Through the CBI we have built relationships and partnerships with the University of Michigan,  MIT, IBM, Google, Northeastern University, India, China, and others to find the right mix of components and features that can be leveraged to create a tablet for the blind—and that can be manufactured affordably. Economies of scale are a critical fact of life in the affordability of a product, and if it can be built into existing, mainstream products with a universal design, everyone wins.

Through a relationship with an Indian company founded by two MIT doctoral engineers, we launched the Tactile Caliper, a low cost, mechanical, refreshable braille ruler that allows accurate measurements to the 1/16th of an inch (a metric version is also in the pipeline).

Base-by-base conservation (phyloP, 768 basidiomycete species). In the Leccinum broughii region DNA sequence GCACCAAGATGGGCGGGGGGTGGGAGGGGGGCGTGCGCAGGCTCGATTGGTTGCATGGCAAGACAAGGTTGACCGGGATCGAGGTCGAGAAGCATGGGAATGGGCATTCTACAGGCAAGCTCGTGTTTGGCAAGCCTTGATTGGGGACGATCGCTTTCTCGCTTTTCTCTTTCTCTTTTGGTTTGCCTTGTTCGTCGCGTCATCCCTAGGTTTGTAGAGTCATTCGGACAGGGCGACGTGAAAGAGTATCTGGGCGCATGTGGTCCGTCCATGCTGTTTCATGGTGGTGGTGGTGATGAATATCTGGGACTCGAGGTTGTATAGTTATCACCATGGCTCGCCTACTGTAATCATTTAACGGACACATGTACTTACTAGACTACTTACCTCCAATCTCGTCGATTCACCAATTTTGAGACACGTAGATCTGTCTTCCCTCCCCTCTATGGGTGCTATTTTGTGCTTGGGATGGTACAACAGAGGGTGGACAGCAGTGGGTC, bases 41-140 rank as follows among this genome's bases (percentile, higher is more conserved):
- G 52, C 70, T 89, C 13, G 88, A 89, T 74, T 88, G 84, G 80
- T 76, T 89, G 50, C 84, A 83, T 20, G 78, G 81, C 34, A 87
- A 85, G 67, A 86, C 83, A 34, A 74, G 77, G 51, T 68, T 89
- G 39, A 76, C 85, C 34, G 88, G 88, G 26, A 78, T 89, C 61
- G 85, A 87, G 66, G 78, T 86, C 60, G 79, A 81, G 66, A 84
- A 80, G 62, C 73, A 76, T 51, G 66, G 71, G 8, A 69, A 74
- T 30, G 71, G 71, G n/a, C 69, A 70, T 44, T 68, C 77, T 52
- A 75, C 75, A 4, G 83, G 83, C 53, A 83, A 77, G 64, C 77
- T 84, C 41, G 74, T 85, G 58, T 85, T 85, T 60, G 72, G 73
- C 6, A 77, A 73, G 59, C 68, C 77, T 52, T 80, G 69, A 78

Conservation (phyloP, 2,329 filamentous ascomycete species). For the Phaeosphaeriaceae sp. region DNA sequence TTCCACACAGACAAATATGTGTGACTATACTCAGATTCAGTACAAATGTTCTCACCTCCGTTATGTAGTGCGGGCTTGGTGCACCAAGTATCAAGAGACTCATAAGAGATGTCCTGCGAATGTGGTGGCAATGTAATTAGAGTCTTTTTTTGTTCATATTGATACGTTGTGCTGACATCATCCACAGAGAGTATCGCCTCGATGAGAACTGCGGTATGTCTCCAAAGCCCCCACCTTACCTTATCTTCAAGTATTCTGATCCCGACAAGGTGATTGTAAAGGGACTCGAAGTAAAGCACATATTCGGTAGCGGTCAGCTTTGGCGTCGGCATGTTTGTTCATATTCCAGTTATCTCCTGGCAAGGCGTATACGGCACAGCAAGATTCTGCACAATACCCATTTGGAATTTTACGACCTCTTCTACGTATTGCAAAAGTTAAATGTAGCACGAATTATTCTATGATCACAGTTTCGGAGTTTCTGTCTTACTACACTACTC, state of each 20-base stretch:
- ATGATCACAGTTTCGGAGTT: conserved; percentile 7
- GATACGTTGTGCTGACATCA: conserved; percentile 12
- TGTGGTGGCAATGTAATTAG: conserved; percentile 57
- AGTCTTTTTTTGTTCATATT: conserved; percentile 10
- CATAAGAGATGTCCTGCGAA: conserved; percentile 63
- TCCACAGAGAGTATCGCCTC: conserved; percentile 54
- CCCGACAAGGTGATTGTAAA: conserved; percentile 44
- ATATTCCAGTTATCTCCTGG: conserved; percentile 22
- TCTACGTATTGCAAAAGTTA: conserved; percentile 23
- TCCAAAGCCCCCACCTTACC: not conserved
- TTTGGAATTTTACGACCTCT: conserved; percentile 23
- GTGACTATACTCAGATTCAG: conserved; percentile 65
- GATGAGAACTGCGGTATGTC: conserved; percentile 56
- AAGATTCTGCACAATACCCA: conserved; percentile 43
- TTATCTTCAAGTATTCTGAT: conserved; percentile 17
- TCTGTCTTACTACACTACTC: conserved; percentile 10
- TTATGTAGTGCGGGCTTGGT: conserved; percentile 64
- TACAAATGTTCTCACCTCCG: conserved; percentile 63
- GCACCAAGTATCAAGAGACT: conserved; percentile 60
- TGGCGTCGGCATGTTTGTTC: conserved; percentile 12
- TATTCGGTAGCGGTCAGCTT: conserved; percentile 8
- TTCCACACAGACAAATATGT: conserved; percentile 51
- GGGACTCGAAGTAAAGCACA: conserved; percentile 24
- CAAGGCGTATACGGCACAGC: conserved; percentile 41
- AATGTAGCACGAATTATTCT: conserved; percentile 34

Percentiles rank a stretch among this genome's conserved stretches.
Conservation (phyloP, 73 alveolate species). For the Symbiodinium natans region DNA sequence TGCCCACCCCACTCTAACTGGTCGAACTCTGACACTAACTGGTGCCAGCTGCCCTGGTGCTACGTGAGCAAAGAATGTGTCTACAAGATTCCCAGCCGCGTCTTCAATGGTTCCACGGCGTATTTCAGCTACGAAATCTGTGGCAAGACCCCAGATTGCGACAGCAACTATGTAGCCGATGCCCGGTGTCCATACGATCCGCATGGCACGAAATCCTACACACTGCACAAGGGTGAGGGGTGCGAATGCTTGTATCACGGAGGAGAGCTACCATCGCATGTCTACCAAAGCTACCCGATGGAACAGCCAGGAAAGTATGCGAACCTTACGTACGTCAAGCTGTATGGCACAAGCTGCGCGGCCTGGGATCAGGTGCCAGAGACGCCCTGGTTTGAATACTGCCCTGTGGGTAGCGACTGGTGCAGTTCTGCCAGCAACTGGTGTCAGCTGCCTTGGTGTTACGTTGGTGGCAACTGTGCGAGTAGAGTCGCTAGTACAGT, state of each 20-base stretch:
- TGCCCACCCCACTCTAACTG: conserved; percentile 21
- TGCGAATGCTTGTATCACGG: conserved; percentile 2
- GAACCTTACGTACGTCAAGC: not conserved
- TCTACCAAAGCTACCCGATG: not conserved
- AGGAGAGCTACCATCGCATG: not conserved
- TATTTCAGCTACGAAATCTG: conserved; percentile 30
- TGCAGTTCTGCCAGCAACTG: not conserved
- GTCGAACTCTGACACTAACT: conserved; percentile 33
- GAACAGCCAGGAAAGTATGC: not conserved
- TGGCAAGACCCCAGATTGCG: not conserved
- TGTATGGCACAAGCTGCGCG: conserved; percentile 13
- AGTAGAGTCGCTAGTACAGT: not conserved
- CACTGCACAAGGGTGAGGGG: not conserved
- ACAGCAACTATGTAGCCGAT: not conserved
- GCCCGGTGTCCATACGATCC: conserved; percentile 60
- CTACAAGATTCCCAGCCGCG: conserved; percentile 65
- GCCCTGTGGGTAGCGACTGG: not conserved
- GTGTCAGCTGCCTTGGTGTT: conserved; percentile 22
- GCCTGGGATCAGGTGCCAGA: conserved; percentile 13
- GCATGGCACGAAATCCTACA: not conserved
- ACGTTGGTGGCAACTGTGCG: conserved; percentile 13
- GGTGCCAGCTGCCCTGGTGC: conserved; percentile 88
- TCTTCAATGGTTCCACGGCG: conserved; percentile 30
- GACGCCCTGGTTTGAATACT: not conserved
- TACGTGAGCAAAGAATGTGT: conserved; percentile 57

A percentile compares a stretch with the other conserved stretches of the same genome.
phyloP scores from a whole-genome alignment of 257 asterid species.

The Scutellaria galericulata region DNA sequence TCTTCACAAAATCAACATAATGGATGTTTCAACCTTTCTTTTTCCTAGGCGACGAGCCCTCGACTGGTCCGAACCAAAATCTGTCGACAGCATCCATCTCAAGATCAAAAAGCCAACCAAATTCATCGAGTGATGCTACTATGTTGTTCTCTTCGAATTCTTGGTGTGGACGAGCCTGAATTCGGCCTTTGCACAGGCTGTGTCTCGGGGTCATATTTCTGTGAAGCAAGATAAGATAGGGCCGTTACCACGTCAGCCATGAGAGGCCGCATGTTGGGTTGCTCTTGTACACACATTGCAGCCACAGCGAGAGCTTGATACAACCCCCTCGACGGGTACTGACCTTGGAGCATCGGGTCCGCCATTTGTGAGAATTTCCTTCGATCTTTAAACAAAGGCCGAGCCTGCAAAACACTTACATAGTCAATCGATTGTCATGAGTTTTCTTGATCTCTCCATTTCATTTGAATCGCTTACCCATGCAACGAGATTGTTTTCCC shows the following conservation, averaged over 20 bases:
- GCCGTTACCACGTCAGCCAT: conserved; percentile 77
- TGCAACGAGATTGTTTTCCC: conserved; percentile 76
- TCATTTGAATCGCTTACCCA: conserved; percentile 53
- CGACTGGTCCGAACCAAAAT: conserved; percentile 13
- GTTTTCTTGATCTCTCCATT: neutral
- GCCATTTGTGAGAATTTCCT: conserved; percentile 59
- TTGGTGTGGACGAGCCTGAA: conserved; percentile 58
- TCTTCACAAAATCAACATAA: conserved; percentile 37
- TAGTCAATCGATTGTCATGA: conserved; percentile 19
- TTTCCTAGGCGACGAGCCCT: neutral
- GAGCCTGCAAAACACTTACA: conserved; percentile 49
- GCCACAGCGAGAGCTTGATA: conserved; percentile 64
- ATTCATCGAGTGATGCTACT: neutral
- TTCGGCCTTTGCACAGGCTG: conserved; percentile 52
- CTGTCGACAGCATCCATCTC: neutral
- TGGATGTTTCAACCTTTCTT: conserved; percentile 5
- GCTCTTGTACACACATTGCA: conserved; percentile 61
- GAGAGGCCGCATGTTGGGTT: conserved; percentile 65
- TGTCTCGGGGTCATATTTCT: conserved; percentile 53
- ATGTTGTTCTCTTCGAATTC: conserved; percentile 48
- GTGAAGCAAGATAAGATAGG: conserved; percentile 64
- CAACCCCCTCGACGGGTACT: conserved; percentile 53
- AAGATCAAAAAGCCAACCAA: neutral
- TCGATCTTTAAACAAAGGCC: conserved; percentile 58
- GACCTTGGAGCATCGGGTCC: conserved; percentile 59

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Photo: Tactile Caliper measuring object

And in partnership with the innovative Deane Blazie, we launched the B2G earlier this year, our first refreshable braille consumer electronic product.

The B2G uses a conventional piezo-electric method to raise braille pins, but our design also allows for OEM options for any future successful methodology. We developed it for two reasons: First, we wanted to lower the price for consumers so that more people could afford this indispensable tool. Second, we wanted consumers to have control over customization; our B2G allows them to add or delete the apps they want and to change user features to suit their own, individual needs. For example, customers can use the Echolink app to turn the B2G into a ham radio station.

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Photo: Green and Gray B2G’s